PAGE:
Robert Allison is right: The desert is a fertile ground for novelists: “Not only in the otherworldliness of the landscape but also for its capacity to act as an existential sounding board for characters; such vast expanses of emptiness naturally encouraging introspection and reflection.” Yet his list of the “top 10 novels of desert war”¬†focuses oddly on English-language narratives:

al-koni_gold_dustCertainly, there are few authors or scholars who know enough about writings¬†in and around the¬†Sahara, Arabian, Gobi, Kalahari, Patagonian, Great Victoria, Syrian, and Great Basin deserts — not to mention the imaginary deserts that populate speculative fiction — to work up a credible “top 10”.

But considering the Sahara and the Arabian are the world’s two largest ¬†—¬†unless you count Antarctica, which has inspired predictably few war stories¬†— one would expect at least a cursory inspection of Arabic literature. Indeed, as you know, the desert has long been an inspiration for Arabic poetics.¬†Abu al-`Ala‚Äô al-Ma`arri’s (d. 1057) beautiful “Rain Cloud,” for instance.

There’s no war in that particular poem, but as¬†Maysa Abou-Youssef Hayward remarks in “Communities at the margins: Arab poetry of the desert,” war and the desert have frequently been¬†twinned in Arabic verse. Many more can be found in¬†Poems for the Millennium: The University of California ook of North African Literature,¬†ed. Pierre Joris and Habib Tengour.

But Allison isn’t talking poetry. The books on his list are novels filled with acts of derring-do by Brits in the Sahara, an American in Mosul (not a desert, cough cough), and TE Lawrence. Nary a non-English-language book in the bunch —¬†not even something from Camus or¬†J. M. G. Le Cl√©zio.

A few suggestions for Allison’s¬†list:

1)¬†The Cities of Salt Quintet quintet, by Abdelrahman Munif, trans. Peter Theroux, begins in the desert oasis of Wadi al-Uyoun, which is disrupted by the arrival of Western oilmen. As Edward Said noted, this quintet¬†is perhaps the “only serious work of fiction that tries to show the effect of oil, Americans and the local oligarchy on a Gulf country.”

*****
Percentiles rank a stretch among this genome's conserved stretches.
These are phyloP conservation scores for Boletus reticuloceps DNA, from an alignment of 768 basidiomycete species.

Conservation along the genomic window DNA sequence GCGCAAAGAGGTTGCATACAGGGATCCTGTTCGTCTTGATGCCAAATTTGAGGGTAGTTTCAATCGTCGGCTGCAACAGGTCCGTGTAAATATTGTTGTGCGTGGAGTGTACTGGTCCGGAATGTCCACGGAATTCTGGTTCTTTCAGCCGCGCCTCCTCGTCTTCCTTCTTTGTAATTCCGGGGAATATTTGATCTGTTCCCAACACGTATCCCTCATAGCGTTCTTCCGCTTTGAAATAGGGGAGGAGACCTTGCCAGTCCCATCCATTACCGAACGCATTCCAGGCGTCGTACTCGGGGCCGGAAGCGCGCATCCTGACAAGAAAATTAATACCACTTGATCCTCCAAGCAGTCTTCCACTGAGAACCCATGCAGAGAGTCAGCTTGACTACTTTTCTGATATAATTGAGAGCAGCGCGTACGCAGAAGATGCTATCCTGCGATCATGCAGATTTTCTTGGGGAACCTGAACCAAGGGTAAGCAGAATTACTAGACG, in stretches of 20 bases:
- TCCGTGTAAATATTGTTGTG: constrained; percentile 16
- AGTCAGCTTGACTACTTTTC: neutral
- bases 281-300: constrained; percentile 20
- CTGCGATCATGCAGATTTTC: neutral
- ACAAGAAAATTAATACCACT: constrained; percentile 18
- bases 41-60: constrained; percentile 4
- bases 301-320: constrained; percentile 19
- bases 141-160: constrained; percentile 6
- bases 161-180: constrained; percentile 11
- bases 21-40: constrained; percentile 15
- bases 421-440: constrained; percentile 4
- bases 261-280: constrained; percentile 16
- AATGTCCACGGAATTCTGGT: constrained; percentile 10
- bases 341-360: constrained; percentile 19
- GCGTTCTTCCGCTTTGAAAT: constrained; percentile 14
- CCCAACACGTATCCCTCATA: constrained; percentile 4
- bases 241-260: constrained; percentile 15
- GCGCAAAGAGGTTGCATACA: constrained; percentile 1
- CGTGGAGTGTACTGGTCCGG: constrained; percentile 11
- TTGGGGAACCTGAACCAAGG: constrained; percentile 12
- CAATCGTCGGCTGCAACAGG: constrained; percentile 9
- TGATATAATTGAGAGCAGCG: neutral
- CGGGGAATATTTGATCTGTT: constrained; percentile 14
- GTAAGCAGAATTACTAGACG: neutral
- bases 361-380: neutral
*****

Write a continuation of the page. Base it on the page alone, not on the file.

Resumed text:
Indeed, isn’t it time for someone to bring out all five works of the quintet in a new edition? Meanwhile: Read an¬†excerpt from the¬†Cities of Salt¬†quintet, trans.¬†Peter Theroux

2) Men in the Sun and 3)¬†All That’s Left to You, Ghassan Kanafani,¬†trans. Hilary Kilpatrick and May Jayyusi and Jeremy Reed respectively. The desert is¬†a trope that has come to¬†reflect Palestinians’ exile (Jabra Ibrahim Jabra referred to it frequently). Kanafani’s works often rely on the desert — exiles wander in it, it burns them up. For instance,¬†read Kanafani’s¬†The Slave Fort.”

4) Ibrahim al-Koni’s Gold Dust, trans. Elliott Colla, and 5)¬†Bleeding of the Stone, trans. May Jayyusi and Christopher Tingley.

Although al-Koni, who was born in the south Libyan desert near Gadam√©s, has wandered much, he often says that the desert remains his starting point. He has said, of that landscape,¬†that “the law of the desert that we bear emblazoned in our hearts demands that we remain constantly on the move. We must move on because life is a constant journey, and the places we visit are nothing but oases.” Al-Koni brings something genuinely new to the exploration of human interaction with the natural world and human-animal relations.

6) Mohammed Dib’s Le desert sans detour

Dib has frequently referred to the desert — and sometimes an icy, equally barren¬†landscape — as a background to the Algerian (colonial) experience. Le desert sans detour¬†has not been translated into English, although you can find his¬†The Savage Night,¬†trans. C. Dickson. Also read “Bloodred Dew,” trans. Dickson.

This is a list assembled in haste: I’m sure you can add more. Please do. And a friend notes that Allison’s list is also rather lacking in women — although I see mine is, too.

4 thoughts on “6 Great Desert Narratives That Don’t Involve the RAF or TE Lawrence

  1. Tahar Djaout: L’invention du d√©sert (not translated into English) (Algerian)
    Ibrahim Al-Koni: ō£ŔÜŔąō®Ŕäō≥ (Anubis)
    Moussa Ould Ebnou: Barzakh (Mauritanian, written in French; no English translation)

    1. Anubis, of course. And really al-Koni’s whole ouvre — with few exceptions. Thanks for the other suggestions! I will look for them.

  2. Thank you for this list – I have a few new titles for my to-read!

    What about Leo Africanus by Amin Maalouf? It’s not entirely set in the desert, but those scenes of traveling across the Sahara in a merchant caravan, hiding out in a cave to avoid a storm…those really stick with me.

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